Have you ever asked yourself or your friend if your car insurance goes down after 6 months? Well, you are at the perfect place to find the answer to such a question.
Car insurance is one of those necessary evils. We all have to have it if we want to get out and about on the roadway, however, the inconsistent, ever-changing rates, new insurance companies popping up every few months, and state-level legislative changes keep it in a constant state of flux.
So, does car insurance go down after 6 months? Yes, your car insurance rates will go down after six months only in certain situations. If you already have a good credit history and no previous lapses, it might not. Much of it just depends on your status at the time of your policy purchase.
Insurance companies are more than happy to sell you a “dream come true” policy, only to renege on that monthly payment after you’re well into the policy.
They’ll make all kinds of arbitrary claims as to why, however, it all boils down to more money for them in the event that they “might” have to cover an accident.
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Why Do Insurance Rates Sometimes Drop After 6 Months?
It’s basically a risk period or, you could consider it as a probationary period that usually applies to customers who are new insurance policyholders, such as drivers who are young and just got their license, those who haven’t been covered in a while, and those who have bad credit.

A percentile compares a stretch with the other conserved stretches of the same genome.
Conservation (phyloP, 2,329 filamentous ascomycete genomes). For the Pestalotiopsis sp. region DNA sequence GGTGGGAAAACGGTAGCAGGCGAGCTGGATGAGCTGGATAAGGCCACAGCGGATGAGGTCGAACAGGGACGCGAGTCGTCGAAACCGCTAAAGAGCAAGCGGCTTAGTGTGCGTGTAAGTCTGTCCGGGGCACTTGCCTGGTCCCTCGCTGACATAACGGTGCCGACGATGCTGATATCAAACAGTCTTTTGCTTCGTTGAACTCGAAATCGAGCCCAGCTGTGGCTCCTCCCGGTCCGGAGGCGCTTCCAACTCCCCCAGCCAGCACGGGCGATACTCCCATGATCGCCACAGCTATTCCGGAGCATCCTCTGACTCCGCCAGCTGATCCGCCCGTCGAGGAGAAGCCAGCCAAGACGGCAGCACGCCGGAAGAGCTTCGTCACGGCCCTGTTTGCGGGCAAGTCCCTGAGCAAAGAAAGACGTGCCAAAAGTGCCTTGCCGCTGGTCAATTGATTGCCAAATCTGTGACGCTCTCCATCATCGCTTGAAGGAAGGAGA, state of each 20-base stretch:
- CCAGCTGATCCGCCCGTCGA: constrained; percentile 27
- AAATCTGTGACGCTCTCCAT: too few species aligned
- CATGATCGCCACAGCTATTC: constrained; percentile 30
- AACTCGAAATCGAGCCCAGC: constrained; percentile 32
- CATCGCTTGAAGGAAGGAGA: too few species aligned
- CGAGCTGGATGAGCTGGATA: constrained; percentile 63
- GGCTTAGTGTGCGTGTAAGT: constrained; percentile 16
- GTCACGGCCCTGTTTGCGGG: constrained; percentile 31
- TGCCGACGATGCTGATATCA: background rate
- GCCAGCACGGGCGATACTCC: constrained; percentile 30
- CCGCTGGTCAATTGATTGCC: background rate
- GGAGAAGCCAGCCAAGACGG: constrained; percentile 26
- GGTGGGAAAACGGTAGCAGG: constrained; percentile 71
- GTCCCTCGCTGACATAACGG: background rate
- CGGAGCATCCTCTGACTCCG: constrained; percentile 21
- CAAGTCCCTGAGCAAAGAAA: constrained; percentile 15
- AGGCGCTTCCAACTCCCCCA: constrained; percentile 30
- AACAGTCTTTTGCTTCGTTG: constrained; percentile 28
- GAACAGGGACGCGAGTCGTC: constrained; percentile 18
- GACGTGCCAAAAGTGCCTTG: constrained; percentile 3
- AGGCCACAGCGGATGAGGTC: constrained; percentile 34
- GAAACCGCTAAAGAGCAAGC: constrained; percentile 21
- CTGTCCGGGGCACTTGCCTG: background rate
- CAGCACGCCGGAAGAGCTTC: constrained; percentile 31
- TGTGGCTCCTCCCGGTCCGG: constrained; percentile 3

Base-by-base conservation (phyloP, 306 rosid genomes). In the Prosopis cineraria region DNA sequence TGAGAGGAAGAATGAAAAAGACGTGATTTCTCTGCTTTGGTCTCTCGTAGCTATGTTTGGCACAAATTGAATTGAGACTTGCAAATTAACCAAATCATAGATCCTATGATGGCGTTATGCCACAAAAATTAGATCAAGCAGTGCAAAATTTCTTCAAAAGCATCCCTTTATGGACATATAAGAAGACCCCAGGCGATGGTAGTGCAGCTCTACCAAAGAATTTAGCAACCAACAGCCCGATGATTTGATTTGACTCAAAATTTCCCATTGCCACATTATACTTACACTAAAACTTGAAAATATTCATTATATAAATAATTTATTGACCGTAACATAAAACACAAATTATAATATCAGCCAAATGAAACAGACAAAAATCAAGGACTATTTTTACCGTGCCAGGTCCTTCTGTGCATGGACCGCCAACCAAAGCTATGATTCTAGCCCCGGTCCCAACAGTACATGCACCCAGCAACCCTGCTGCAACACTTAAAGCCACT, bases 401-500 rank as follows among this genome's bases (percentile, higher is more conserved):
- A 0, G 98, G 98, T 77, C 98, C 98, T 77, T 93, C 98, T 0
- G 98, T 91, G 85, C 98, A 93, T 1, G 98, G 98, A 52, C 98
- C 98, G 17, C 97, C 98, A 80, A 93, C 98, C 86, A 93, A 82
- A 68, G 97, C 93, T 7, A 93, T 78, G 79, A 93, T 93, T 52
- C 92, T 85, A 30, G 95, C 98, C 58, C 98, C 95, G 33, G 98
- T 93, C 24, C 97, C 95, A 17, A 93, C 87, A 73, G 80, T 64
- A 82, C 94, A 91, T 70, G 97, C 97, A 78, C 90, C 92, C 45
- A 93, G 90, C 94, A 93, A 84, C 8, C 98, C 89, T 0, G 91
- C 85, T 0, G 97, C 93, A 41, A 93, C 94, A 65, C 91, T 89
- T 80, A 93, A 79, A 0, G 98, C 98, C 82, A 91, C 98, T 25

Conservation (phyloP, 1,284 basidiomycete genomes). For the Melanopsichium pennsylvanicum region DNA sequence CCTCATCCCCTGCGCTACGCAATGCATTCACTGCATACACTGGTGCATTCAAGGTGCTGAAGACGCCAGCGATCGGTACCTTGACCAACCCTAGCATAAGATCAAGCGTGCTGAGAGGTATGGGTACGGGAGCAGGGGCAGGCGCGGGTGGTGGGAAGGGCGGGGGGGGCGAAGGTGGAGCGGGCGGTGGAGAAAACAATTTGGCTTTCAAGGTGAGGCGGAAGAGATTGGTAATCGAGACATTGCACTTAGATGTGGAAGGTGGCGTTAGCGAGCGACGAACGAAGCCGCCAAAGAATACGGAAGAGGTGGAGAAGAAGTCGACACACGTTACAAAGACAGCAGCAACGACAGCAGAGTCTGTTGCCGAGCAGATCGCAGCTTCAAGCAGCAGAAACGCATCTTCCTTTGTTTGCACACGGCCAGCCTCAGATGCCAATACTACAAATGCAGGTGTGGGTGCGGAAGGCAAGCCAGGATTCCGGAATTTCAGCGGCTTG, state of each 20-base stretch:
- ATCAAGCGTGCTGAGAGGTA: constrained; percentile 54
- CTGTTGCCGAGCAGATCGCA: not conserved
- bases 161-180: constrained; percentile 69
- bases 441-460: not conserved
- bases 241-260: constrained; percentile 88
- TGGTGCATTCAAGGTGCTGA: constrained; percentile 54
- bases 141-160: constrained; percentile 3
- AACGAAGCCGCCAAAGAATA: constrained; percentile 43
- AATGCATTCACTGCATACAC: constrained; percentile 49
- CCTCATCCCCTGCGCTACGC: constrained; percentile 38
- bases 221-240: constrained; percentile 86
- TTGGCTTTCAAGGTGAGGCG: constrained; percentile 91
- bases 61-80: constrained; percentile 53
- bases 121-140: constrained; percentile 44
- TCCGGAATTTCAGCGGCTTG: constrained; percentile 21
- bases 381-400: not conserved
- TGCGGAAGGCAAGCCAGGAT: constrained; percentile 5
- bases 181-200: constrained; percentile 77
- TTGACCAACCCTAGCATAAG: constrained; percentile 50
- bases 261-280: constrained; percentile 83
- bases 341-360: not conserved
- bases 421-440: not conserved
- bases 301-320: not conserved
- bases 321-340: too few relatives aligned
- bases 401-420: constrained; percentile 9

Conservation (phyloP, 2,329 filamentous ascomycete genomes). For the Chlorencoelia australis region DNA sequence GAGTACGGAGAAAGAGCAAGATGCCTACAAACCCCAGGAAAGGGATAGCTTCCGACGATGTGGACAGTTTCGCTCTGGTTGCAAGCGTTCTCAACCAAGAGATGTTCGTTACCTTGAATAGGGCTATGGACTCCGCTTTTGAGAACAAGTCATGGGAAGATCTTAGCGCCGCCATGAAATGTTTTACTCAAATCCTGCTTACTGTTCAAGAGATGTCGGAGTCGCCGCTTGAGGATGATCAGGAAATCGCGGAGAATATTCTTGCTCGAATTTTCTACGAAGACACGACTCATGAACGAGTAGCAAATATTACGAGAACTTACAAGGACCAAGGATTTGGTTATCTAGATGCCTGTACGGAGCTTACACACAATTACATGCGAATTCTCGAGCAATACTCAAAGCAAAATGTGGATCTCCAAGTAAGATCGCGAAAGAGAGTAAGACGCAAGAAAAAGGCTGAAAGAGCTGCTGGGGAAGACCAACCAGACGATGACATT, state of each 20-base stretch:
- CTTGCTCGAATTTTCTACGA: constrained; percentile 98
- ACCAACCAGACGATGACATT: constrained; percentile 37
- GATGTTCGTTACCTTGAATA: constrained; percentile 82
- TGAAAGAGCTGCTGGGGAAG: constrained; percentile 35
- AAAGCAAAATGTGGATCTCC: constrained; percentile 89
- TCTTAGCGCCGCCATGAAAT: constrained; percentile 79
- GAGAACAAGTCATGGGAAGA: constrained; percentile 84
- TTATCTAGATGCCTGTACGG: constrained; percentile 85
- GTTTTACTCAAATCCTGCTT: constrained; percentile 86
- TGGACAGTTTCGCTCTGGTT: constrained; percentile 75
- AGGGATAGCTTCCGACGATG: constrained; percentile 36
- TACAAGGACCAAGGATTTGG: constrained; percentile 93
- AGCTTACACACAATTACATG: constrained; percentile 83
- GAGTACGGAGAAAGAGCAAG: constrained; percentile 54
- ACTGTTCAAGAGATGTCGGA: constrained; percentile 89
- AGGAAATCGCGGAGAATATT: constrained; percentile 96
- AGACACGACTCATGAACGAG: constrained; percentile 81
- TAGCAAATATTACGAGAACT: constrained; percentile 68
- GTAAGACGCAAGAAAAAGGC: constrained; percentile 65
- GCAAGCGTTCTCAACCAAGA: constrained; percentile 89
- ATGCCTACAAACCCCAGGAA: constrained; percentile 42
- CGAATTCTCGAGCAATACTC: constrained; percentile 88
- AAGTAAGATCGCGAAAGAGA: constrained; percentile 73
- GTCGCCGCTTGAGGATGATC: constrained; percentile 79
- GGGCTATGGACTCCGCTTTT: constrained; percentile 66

After six months have passed, an auto insurance company will generally calm down and accept the fact that you are making your payments on time and your reliability rating improves with them, lowering your overall cost.
If you purchase a new insurance policy, however, and you already have a positive, reputable history that includes good credit, not missing payments, and no lapses on your history, then the odds are against you for getting a lower rate after six months.
Why Do Auto Insurance Rates Fluctuate All Of The Time?
Another one of the irritating things about car insurance is that the monthly payments you make are constantly changing.
A lower rate in six months is just the tip of the iceberg and that’s only available for some.
State Laws Change
The legal requirements for insurance—since most, if not all states now mandate liability coverage at the very least—are constantly changing. In some states, the minimum requirements are more or less than others.
Much of it depends on what happens in the state throughout the year, increases or decreases in accidents on the highways, lawsuits, no coverage accidents, and so forth and so on.
There’s always causation for every new reality when it comes to shifting auto insurance rates.
Insurance Companies Change Policies All Of The Time
Auto insurance companies change their rates all of the time of their own volition. They base it on the same things that legislative bodies base their changes on.
An insurance company will take a look at the previous year’s trends and they’ll look at them from the perspective of seasonal changes and how they affect drivers on the road.
They will base their coverage increases on that, rather than whether or not you’re accident-free and pay on time.
Claims In Your Zip Code
Believe it or not, other people’s bad behavior, mistakes on the roads, and how many claims are filed can affect your rate. It’s an unfortunate side effect of business that insurance rates are determined by group dynamics, not by your personal choices.
Your zip code means a whole lot more to your insurance company than how many customers they have there.
If accidents increase in your area, your rate is likely to go up in response.
How To Decrease Your Auto Insurance Rate